Writing a book on global leadership, I have been especially attune in these days to books on the subject. Of course, there are no end to books on leadership. In an age so lacking of sound leaders, it is ironic that books on the theme are published practically every day—Start with the Why, Rise, The 21 Laws of Leadership, The 7 Habits of Highly Effective People, Good to Great, On Becoming a Leader, Drive, etc. etc.
One that has recently caught my attention is Discover Your True North, by Bill George. Like other books that focus on the more intrinsic side of leadership, George underscores the importance of knowing yourself. He builds off his mentor, Warren Bennis, who made a similar point in his On Becoming a Leader, noting that self-knowledge is essential to any leader. The place to begin is the inner territory. You have to first know yourself, your life stories, your crucibles, and your setbacks. Self-awareness is the foundation of authenticity—and thus it is at the center of your compass.
This message seems to sell, especially in an age that has become more and more disillusioned with things extrinsic–numbers, profits, innovative prowess, and great accomplishments. We tell ourselves we can put up with the ethical baggage—the rumored affairs, questionable income practices, fits of rage—as long as a leader is performing. But we also know that down deep we long for leaders who carry a certain weight, a gravitas. We want someone, as Lance Morrow put it, with a force in the eye, the stabilizing voice, the correct bearing. We long for men and women of substance—principled leaders. Not little tin horns who are morally vacant and strut around trying to impersonate gravitas.
This is where George’s book comes in.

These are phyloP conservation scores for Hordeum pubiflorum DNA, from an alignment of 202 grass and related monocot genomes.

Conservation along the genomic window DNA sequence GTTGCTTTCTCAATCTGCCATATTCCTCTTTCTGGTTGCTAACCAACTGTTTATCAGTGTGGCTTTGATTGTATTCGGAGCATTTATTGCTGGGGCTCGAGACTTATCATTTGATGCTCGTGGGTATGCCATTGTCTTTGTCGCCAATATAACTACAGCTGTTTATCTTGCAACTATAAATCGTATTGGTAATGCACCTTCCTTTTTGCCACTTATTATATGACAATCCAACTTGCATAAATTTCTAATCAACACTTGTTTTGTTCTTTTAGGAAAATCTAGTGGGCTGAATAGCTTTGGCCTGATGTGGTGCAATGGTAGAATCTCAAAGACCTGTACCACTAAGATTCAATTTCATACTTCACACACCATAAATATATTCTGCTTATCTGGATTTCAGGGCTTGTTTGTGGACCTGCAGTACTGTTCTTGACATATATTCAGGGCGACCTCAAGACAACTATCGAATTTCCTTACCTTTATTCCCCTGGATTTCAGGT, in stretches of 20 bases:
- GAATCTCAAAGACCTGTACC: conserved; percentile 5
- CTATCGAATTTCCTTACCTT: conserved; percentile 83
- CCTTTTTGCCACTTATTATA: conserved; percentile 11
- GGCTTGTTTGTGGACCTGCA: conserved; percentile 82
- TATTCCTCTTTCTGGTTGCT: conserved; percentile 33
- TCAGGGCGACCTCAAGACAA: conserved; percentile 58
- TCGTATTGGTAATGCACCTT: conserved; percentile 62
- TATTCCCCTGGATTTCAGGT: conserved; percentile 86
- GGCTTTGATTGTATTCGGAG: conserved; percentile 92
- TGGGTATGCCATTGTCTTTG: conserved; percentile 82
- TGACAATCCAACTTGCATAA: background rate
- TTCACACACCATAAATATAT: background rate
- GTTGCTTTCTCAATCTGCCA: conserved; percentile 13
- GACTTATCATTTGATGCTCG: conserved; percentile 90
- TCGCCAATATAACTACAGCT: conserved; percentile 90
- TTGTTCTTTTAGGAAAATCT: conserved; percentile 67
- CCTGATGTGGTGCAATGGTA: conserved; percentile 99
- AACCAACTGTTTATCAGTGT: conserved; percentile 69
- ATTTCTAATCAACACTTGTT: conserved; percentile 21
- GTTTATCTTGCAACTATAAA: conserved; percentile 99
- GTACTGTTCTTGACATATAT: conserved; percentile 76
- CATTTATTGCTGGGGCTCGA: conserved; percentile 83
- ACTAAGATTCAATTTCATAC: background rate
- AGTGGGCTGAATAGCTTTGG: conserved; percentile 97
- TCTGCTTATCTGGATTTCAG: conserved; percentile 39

But for all the accolades, from David Gergen to Daniel Goleman, and major CEO’s in between, something is missing in True North. If I could be blunt, something dishonest is going on. Finding our guiding values by looking deep within will not lead to a true north. Nor will gaining more knowledge change things. This is hard to admit for most leaders. Hard to admit in a culture of self-dependence, one David Brooks in his Road to Character defines as the Big Me.
A rigorous focus reveals we are not the moral creatures we think we are. Leaders, no matter how great, carry the weight of their own defects. There is a warped heart that needs straightening. This is what we see when we look within. It does not make us worthless—but simply lost and out of place. It is time we admit that we are not up to being the point of reference. There is a radical evil at the heart of our being. This is what Jesus said. “Out of the heart comes evil thoughts, sexual immoralities, thefts, murders, adulteries, greed, evil actions, deceit, lewdness, stinginess, blasphemy, pride, and foolishness” (Mark 7:21).
If a leader aspires to find true north, he must admit that his moral compass is inadequate, no matter how deep he gets into himself. He must acknowledge that none of us has the power to confront our weakness and change our character on our own. Only the transformative work of Jesus can correct and empower us. God, out of His infinite love for us, has sent His Son to undo sin’s damage and save us from ourselves, shifting us from self-worship to God-worship. Only God can purge interior impurities that would otherwise remain. His Spirit surfaces a self-absorption we would otherwise miss. There is a divine repair that exposes our motives, unmasks the things that have attached themselves to us, strips away our layers of self-deception and rationalization, and builds in us a trust and affections for God. With a new heart, our lives can now be reoriented and find their divine heading (Eph. 2:4-10).
This, of course, is getting to the heart of the gospel, which gets us to our true north, but is usually dismissed in more sophisticated circles. We’d rather claim that one will actually find a virtuous soul that can flourish, given the proper guidance. Self-love, self-praise, and self-acceptance are necessary paths on the journey. There is an innately good True Self, which can be trusted, consulted, and actualized.
But it is all vain. As Dallas Willard put it, we are like farmers who plant crops, but cannot admit the existence of weeds and insects We can only think to pour on more fertilizer.